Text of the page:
Why Libraries May Be an Essential Part of Cities of the Future

1.16.13 | In today’s knowledge and information economy, libraries are becoming more important, not less. That’s the conclusion of a new report, “Branches of Opportunity,” from New York’s Center for an Urban Future (CUF).

The report finds that the library is playing a key role in the city’s human capital system, reaching groups like seniors, immigrants, and young adults who may need help upgrading skills, finding jobs, learning English, and accessing technology.

The report found that people are using New York City’s libraries more than ever.   In 2011, library patrons checked 69 million items out, a 59 percent increase from 10 years before, and 2.3 million people attended public programs at libraries, a 40 percent increase.

The report finds that libraries are a key part of the city’s infrastructure:

“Libraries are uniquely positioned to help the city address several economic, demographic, and social challenges that will impact New York in the decades ahead, from the rapid aging of the city’s population (libraries are a go-to resource for seniors) and the continued growth in the number of foreign-born (libraries are the most trusted institution for immigrants) to the rise of the freelance economy (libraries are the original co-working spaces) and troubling increase in the number of disconnected youth (libraries are a safe haven for many teens and young adults).”

These findings are similar to those of a Pew Charitable Trusts study last year. The Pew study compares library systems in 15 cities nationwide and also found an increase in library use over time. In “The Library in the City: Changing Demands and A Challenging Future,” Pew found that the number of library visits rose on average 6 percent from 2005 to 2011, while circulation of print and CD/DVD materials increased by 18 percent. Visits grew during that period by more than 20 percent in Detroit, Baltimore, Seattle, and Atlanta. Circulation of materials increased by 50 percent in Seattle and more than 30 percent in San Francisco, Boston, Chicago, Atlanta, and Brooklyn.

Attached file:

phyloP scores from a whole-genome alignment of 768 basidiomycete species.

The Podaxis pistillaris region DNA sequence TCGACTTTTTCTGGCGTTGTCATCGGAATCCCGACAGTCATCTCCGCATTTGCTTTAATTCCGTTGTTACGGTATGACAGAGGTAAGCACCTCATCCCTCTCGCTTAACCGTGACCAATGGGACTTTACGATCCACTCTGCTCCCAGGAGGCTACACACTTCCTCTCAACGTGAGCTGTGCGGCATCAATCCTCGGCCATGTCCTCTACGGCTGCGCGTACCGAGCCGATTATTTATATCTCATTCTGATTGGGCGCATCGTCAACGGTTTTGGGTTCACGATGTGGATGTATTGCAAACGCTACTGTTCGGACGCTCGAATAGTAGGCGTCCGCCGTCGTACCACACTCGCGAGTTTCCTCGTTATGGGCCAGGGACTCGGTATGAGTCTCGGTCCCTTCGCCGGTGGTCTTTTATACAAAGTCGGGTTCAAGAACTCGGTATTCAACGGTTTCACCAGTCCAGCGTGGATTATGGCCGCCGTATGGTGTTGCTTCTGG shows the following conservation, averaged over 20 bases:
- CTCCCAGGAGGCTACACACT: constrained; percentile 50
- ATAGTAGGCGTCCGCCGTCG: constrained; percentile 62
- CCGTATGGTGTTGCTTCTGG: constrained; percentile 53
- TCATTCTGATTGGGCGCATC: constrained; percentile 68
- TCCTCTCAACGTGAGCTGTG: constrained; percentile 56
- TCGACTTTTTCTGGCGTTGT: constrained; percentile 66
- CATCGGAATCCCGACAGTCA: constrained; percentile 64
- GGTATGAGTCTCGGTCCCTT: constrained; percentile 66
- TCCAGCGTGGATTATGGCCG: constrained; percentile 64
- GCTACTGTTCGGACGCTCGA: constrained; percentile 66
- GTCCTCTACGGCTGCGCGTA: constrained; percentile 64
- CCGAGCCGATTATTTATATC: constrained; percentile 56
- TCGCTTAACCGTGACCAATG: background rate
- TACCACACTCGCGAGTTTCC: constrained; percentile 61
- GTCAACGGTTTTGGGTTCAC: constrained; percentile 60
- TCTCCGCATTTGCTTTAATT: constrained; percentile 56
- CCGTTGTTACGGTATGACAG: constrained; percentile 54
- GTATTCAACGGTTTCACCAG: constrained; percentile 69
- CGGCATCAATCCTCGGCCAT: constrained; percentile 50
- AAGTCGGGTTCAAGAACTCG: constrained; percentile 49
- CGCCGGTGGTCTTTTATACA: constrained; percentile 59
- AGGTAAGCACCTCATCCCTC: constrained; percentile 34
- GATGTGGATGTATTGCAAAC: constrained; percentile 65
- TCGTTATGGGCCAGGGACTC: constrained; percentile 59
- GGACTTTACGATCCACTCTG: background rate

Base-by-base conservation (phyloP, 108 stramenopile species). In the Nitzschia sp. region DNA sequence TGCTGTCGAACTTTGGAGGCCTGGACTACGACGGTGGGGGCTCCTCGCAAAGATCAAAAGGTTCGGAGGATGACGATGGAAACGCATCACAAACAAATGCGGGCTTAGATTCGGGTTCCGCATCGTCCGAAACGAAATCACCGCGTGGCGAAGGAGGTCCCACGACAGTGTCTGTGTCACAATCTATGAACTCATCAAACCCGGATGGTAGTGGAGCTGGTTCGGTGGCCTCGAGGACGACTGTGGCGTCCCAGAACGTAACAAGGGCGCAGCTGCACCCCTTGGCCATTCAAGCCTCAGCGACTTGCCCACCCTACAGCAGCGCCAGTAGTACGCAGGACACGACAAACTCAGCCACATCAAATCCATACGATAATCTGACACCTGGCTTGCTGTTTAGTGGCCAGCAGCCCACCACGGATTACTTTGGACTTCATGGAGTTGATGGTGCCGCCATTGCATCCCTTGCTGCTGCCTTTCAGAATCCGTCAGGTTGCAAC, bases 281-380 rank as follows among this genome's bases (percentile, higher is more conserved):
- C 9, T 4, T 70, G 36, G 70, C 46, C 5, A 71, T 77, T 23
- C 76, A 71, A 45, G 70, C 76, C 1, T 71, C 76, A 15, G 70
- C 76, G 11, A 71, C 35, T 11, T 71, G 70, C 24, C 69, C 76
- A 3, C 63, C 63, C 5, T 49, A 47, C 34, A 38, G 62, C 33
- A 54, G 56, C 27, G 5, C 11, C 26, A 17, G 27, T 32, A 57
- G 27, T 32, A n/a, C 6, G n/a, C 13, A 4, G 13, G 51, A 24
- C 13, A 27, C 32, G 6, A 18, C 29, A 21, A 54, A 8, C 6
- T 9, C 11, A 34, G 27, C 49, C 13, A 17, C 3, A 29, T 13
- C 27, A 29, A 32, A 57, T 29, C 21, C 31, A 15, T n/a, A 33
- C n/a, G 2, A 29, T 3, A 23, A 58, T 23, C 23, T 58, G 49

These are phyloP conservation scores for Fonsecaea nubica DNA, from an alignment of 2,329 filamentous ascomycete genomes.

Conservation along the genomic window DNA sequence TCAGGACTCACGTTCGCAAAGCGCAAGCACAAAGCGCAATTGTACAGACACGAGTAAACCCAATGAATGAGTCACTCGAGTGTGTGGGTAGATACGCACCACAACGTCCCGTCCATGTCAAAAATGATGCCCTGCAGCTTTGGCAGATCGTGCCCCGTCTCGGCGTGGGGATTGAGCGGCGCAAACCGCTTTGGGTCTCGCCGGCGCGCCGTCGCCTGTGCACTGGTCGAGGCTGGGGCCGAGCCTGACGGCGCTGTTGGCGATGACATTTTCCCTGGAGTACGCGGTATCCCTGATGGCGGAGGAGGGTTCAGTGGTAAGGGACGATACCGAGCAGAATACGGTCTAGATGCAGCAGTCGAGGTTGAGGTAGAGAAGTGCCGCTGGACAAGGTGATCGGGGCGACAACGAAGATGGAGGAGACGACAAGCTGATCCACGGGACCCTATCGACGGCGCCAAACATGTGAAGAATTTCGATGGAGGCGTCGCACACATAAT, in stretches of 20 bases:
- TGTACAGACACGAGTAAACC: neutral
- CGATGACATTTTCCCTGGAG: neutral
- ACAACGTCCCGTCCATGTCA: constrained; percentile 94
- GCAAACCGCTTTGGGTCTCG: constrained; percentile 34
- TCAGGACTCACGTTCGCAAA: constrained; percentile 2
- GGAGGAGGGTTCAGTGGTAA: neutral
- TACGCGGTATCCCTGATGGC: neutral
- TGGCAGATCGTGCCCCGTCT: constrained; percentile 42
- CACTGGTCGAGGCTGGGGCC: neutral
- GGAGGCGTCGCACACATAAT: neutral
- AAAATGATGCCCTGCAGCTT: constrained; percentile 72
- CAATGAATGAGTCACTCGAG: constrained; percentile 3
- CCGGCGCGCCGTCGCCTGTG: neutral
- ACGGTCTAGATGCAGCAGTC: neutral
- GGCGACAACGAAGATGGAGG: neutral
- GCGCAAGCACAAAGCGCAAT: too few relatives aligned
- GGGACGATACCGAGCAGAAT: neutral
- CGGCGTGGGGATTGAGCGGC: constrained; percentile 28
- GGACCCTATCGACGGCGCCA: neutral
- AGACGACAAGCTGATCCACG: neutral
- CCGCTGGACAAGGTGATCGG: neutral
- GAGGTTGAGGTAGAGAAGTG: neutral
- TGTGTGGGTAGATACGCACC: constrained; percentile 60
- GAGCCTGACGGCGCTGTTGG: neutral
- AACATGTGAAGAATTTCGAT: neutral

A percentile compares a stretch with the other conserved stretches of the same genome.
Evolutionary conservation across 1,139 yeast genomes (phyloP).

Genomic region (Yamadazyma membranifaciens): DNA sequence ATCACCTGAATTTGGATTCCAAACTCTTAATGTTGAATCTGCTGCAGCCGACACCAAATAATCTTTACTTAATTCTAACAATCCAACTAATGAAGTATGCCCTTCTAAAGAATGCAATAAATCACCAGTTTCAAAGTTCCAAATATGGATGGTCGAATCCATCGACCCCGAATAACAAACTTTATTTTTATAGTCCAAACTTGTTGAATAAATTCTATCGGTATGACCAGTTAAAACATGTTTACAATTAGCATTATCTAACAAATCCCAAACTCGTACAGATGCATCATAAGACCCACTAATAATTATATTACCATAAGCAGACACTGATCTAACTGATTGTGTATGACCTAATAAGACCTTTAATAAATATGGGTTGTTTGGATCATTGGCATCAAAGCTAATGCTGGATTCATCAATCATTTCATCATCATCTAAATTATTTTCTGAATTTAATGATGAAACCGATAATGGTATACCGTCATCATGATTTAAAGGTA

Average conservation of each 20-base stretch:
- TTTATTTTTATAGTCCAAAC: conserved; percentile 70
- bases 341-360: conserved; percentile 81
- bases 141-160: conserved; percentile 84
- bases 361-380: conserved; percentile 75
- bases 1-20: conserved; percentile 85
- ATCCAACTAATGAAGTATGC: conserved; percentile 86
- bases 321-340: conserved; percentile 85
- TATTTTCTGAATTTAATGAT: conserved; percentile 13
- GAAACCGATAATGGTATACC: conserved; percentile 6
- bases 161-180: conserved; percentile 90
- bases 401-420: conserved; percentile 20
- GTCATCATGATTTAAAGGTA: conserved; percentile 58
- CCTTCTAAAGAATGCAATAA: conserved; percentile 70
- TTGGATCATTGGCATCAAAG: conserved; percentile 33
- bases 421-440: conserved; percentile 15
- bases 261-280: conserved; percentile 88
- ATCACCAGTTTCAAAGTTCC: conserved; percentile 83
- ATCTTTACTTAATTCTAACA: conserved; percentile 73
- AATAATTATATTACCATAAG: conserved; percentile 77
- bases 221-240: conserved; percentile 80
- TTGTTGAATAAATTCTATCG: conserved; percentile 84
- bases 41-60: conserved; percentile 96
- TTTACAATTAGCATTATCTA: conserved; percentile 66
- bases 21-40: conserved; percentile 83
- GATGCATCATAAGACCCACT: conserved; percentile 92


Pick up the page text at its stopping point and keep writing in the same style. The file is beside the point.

It is the ability of libraries to perform so many functions in response to people’s needs that makes city residents value them so highly,” said Larry Eichel, project director of Pew’s Philadelphia Research Initiative. “The question is whether libraries will have the resources and the flexibility to keep adapting to changing circumstances and technologies in the years ahead.”

In New York City, despite their growing importance, public libraries have been “undervalued by policymakers and are absent from most policy and planning discussions about the future of the city,” according to the CUF report.

They also find that budget cuts have had a significant impact on services and maintenance in many branches.

“If one had to choose the most underappreciated thing libraries do, skills-building and career development would top the list,” David Giles, CUF research director, wrote at Next City. “In the city budget, libraries get grouped with cultural institutions, not education providers or workforce development organizations, and most people—at least if they are middle-class and well educated—seem to associate public libraries with children’s books and story time and little more. But for literally millions of New Yorkers libraries are the first place to go to pick up marketable skills, polish a resume or search for job openings online.”